Thursday, December 1 2022


President Joe Biden walks to Marine One on the South Lawn of the White House in Washington, Friday, Jan. 14, 2022, to travel to Wilmington, Del. (AP Photo/Andrew Harnik)


Concerned but not giving up, President Joe Biden eagerly urges people to get vaccinated against COVID-19 after Supreme Court halts administration’s sweeping vaccination or testing plan for large employers .

At a time when hospitals are overwhelmed and record numbers of people are infected with the omicron variant, the administration hopes states and companies will order their own vaccination or testing requirements. And if the presidential “bullying pulpit” still counts for persuasion, Biden intends to use it.

While some in the business community cheered the defeat of the term, Biden insisted the administration’s effort was not wasted. Thursday’s High Court ruling “does not preclude me from using my voice as president to call on employers to do what is necessary to protect the health and economy of Americans,” he said. declared.

The court’s conservative majority all but rejected the Occupational Safety and Health Administration’s requirement that employers with 100 or more employees require their workers to be vaccinated against the coronavirus or tested weekly. However, it left in place a vaccination requirement for healthcare workers.

Meanwhile, the White House announced Friday that the federal website where Americans can request their own free COVID-19 tests will begin accepting orders next Wednesday. Those tests could motivate some people to get vaccinated, and the administration is looking to address nationwide shortages. Supplies will be limited to just four free tests per household.

On Thursday, the Supreme Court ruled that OSHA appears to be overstepping its congressional authority to implement occupational standards, saying, “While COVID-19 is a hazard that occurs in many workplaces, it is not not an occupational hazard in most.”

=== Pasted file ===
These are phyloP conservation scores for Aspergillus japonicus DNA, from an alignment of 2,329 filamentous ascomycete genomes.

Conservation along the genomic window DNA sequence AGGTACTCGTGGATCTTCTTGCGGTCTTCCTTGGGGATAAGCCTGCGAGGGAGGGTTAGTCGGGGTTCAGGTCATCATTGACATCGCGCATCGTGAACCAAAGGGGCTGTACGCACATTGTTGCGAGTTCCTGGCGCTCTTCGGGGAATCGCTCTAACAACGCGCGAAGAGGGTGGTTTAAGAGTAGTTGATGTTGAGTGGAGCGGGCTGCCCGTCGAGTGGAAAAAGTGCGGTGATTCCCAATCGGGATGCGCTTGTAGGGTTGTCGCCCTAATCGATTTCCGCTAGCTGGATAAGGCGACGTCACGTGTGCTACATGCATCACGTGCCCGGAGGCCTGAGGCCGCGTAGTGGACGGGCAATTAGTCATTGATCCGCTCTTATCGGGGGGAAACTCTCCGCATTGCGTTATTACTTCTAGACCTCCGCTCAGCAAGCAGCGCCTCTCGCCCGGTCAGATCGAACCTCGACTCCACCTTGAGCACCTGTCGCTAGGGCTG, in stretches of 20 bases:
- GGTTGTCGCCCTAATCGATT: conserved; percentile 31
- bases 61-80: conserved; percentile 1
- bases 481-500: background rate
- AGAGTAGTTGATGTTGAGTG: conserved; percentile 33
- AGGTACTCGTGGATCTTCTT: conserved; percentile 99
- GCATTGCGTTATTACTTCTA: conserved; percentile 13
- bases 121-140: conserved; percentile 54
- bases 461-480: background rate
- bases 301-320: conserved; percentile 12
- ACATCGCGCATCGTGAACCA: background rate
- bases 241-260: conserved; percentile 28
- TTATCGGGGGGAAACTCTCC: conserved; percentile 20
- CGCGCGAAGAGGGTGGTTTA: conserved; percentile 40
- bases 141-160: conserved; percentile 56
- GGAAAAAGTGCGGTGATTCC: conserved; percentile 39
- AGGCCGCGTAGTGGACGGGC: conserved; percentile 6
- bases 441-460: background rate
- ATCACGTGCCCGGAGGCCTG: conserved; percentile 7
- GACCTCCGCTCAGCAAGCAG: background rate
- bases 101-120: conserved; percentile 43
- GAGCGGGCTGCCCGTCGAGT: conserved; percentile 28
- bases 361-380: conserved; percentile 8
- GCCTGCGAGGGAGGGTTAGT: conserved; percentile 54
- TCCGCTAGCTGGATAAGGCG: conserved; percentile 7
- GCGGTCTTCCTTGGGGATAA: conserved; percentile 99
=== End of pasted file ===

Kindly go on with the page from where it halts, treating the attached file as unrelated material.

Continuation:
The mandate was announced last September, accompanied by harsh criticism from Biden for the roughly 80 million American adults who had yet to be vaccinated.

“We have been patient. But our patience is running out and your refusal has cost us all,” he said. The unvaccinated minority, he said, “can do a lot of damage, and it does.”

In a statement after the Supreme Court ruling, Biden expressed disappointment with the outcome, but said the mandates have already had the desired effect in reducing the number of unvaccinated adults.

“Today that number is down to less than 35 million,” he said of the unvaccinated. “If my administration had not implemented vaccination requirements, we would now have a higher number of deaths from COVID-19 and even more hospitalizations.”

While the court left open the possibility of the United States pursuing more targeted warrants, White House officials said there were no immediate plans to seek an overhaul of the regulations.

“It is now up to states and individual employers to put in place vaccination requirements,” White House press secretary Jen Psaki said Friday.

The United States is already “sluggish,” with a 60% vaccination rate, near the low of peer countries, said Lawrence Gostin, a public health law expert at Georgetown University.

“The OSHA rule was really the president’s last best chance to dramatically increase the vaccination rate,” Gostin said. But the court, “in a very partisan way, intentionally tried to handcuff the president to do what he needs to do.”